Passionate about technology

2nd June 2006 at 01:00
Computers are better for our brains - and the bottom lines of most businesses, a Ufi board member explains to Fiona Leney

Donald Clark puts a powerful case for e-learning over traditional means of delivering further education. "In traditional education, the solution to bad schooling is more schooling - except it isn't. The internet, the most significant development of the 20th century, can be that solution."

Get him started on the topic and you're in for a thrilling ride through the benefits of multi-player computer games for autistic kids, the brain-sharpening effects of life online and the unique possibilities e-learning can offer people with special educational needs.

And his punchline is powerful. "I am very, very passionate about how the computer can massively increase learning and productivity. It's a fact and it's happening now."

It is hardly surprising that he argues his case so convincingly. In 1983, Clark founded Epic, one of the first companies in Britain to develop e-learning, fired by a conviction that it was the way to take education into the new millennium. In 1996, the business went public and last year he sold it for nearly pound;23 million. But he continues his passionate advocacy of e-learning, sitting on the board of Ufi, as well as talking and writing on the subject.

Despite his ultra-traditional academic background - he read philosophy at Edinburgh - Clark has little doubt that informal learning, available in ever-more varied formats via new technologies, is the way forward. "Email, broadband and other technological advances are leading to the large-scale, cheap democratisation of learning," he says. "Its value has been unrecognised only because education and training professionals are stuck in fixed, formal techniques."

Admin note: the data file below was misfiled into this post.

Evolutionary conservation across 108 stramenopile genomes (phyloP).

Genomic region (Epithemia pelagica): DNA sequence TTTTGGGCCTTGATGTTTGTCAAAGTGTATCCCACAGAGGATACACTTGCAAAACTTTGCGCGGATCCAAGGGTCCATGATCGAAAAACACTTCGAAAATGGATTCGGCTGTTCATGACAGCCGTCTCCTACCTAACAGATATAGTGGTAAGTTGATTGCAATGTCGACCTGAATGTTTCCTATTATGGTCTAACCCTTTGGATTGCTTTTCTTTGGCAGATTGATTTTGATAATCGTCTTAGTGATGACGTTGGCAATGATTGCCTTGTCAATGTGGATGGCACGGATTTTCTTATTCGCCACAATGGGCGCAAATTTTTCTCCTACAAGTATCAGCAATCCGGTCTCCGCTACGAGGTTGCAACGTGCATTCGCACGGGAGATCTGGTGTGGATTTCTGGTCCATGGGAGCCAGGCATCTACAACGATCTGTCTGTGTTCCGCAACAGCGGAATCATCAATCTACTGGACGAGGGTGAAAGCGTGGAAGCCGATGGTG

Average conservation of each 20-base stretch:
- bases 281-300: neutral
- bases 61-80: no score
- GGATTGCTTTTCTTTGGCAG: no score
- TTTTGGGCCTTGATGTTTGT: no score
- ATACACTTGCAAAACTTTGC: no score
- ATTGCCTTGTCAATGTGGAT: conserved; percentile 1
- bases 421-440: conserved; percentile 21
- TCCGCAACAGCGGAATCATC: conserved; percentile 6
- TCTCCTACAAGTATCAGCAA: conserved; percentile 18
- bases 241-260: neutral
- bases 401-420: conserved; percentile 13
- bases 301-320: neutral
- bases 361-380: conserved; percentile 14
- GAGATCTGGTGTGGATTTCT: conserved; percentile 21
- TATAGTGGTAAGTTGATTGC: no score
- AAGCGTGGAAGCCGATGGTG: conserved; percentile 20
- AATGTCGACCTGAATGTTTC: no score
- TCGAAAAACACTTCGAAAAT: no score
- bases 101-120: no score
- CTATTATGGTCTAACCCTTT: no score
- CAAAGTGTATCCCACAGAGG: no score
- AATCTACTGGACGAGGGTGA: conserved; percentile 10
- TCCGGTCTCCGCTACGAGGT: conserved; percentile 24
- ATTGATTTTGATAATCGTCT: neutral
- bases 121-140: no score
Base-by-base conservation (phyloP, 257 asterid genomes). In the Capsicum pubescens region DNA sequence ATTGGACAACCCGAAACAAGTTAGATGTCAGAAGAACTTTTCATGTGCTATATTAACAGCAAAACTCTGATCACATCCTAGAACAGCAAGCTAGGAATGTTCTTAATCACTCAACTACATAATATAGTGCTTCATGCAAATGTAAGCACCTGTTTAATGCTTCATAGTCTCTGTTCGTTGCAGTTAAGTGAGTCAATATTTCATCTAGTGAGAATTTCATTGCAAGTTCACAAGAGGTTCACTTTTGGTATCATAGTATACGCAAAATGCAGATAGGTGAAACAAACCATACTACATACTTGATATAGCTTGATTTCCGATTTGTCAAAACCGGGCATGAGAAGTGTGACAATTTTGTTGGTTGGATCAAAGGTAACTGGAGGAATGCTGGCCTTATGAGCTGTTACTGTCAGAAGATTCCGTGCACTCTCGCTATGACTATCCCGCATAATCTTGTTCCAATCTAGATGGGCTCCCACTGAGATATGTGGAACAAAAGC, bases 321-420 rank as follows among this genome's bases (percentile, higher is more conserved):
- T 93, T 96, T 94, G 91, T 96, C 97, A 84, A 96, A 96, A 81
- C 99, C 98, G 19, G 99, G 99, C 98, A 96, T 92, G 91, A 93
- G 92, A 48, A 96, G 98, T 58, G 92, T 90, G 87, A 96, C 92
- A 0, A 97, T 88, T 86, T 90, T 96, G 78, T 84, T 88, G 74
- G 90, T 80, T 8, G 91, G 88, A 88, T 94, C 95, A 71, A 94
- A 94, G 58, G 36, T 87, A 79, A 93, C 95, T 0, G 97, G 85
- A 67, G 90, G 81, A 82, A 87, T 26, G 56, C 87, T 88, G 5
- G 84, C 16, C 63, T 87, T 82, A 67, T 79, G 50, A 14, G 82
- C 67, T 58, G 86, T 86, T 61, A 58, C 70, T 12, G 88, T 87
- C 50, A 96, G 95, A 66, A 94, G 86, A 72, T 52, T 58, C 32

Mr Clark believes that what makes learndirect radically different from other FE providers is its roots in computer learning, with the flexibility and informality that brings. It amounts to a difference in culture, he says.

"I learned at university that the lecture system is an inefficient way of teaching. You learn what you learn in the quiet of your own room and the library." While on a scholarship to a US university he first saw what computers could do for students. He returned home to Edinburgh, and decided to try and write his own computer-learning program - one to teach himself the Cyrillic alphabet in time for a holiday in Russia. It worked, and from this was born a conviction that computers could change the way we learned.

He argues, intriguingly, that the rise in IQ scores in developed nations, which have been improving since the 1990s, increasing by as much as three points per decade, is linked to the rise of computer technology and popular media. "Research proves playing computer games and learning to use sophisticated technology like mobile phones and MP3 players exercises our brains," he says.

"This is e-learning, in the widest sense, and it is already benefiting our children. An adult has to discover how to use the computer before they can use it to learn. But that in itself is indirect - and valuable - learning.

The future of education may well be in the hands of a fruitful combination of technology, entertainment and e-learning."

It is broadband that has hastened this revolution, he says. "Traditional learning was so very text-based. If people had problems with that first time around, they would be reluctant to face it again as adults, but if you can deliver audio-visual learning and moving images, think what a difference that makes."

Clark has been impressed by the way Ufilearndirect has moved forward under Sarah Jones, acquiring a distinctly private-sector dynamism. It has to do so, he says, if it aims to continue delivering high-quality e-learning.

"Technology is always changing, you have to be fleet of foot to keep up with it."

That said, he believes learndirect has finally established itself as an institution alongside the Open University. "Those are the only two exciting innovations in education in 100 years," he comments, ruefully.

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